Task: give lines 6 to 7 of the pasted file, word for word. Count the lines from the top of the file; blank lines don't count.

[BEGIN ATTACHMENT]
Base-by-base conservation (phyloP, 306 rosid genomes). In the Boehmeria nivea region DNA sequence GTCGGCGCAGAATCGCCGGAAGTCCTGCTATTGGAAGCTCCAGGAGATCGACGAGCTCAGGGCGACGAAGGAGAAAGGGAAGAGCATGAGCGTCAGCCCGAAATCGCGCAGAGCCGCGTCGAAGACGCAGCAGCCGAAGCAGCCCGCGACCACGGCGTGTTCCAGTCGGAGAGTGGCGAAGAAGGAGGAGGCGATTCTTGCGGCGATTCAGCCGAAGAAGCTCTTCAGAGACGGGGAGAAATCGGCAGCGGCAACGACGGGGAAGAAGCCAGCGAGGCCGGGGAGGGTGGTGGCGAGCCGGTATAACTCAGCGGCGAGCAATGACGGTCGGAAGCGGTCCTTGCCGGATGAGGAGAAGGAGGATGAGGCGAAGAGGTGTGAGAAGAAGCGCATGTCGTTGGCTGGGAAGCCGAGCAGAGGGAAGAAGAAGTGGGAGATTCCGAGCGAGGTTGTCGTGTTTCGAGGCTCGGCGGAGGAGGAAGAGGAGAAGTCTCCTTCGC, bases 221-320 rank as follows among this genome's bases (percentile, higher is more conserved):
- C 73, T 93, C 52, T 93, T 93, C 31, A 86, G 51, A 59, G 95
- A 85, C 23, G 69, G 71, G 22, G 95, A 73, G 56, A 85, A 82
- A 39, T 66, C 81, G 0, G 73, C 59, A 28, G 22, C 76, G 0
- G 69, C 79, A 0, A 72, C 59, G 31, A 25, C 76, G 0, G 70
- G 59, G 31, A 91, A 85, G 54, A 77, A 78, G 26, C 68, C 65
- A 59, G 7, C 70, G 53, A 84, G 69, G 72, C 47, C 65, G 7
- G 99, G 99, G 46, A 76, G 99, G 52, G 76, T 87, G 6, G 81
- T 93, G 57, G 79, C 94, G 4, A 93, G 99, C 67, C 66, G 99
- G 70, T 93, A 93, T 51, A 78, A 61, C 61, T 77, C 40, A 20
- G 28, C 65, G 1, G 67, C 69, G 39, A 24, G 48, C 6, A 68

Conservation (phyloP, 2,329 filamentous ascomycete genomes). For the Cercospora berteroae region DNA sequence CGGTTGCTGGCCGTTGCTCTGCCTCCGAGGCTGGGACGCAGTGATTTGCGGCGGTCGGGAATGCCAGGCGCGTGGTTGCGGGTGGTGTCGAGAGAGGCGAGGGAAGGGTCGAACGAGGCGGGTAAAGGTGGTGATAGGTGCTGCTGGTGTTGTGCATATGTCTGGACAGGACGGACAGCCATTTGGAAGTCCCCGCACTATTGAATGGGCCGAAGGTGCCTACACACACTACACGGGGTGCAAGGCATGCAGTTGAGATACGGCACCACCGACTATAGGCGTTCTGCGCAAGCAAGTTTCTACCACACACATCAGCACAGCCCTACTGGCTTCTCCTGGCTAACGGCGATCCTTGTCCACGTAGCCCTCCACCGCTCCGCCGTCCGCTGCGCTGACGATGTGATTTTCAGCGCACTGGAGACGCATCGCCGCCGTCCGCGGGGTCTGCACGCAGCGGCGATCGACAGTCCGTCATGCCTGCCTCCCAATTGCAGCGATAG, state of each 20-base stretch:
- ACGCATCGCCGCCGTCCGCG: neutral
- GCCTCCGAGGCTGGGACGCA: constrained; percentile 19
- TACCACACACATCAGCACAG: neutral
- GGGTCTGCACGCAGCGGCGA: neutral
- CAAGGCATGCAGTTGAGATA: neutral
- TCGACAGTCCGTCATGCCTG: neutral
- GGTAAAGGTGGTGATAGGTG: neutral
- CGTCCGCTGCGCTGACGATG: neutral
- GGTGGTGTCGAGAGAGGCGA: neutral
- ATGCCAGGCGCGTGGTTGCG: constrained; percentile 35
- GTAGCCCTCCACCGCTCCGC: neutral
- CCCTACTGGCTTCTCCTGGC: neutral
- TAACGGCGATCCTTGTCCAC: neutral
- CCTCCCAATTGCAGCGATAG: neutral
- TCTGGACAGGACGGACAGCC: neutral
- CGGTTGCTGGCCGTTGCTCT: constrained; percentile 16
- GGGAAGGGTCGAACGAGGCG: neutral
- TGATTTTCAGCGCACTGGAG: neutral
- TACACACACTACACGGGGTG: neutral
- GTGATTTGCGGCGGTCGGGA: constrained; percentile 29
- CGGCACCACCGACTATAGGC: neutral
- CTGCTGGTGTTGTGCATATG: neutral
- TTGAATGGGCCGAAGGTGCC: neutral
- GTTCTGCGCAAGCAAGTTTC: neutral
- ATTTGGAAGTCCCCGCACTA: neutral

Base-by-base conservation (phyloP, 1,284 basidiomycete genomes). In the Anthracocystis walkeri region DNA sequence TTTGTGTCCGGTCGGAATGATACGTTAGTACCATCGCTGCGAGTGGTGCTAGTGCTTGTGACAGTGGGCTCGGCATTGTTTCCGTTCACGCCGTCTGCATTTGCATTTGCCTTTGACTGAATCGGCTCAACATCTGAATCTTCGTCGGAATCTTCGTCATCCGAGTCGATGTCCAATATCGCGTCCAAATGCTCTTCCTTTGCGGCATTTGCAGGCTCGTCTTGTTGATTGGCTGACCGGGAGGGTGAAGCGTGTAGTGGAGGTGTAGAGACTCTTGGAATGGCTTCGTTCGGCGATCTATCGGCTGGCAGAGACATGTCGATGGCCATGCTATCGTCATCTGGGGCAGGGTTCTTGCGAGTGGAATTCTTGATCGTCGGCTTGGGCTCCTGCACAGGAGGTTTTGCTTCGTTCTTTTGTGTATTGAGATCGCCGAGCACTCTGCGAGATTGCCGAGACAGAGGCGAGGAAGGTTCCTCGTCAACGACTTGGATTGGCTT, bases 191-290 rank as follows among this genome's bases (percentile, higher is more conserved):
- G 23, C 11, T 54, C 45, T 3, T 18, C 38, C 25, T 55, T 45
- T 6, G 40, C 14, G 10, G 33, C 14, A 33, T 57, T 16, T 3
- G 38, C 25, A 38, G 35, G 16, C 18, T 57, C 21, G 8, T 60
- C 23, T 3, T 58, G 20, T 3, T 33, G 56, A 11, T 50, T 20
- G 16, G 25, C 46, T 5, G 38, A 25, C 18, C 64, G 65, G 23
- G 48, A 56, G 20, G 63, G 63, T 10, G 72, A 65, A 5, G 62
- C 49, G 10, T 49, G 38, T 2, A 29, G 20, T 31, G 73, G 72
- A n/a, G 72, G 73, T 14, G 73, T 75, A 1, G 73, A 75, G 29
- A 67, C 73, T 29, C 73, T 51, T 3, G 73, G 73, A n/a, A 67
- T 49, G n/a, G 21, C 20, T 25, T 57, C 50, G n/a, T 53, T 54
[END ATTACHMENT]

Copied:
- G 59, G 31, A 91, A 85, G 54, A 77, A 78, G 26, C 68, C 65
- A 59, G 7, C 70, G 53, A 84, G 69, G 72, C 47, C 65, G 7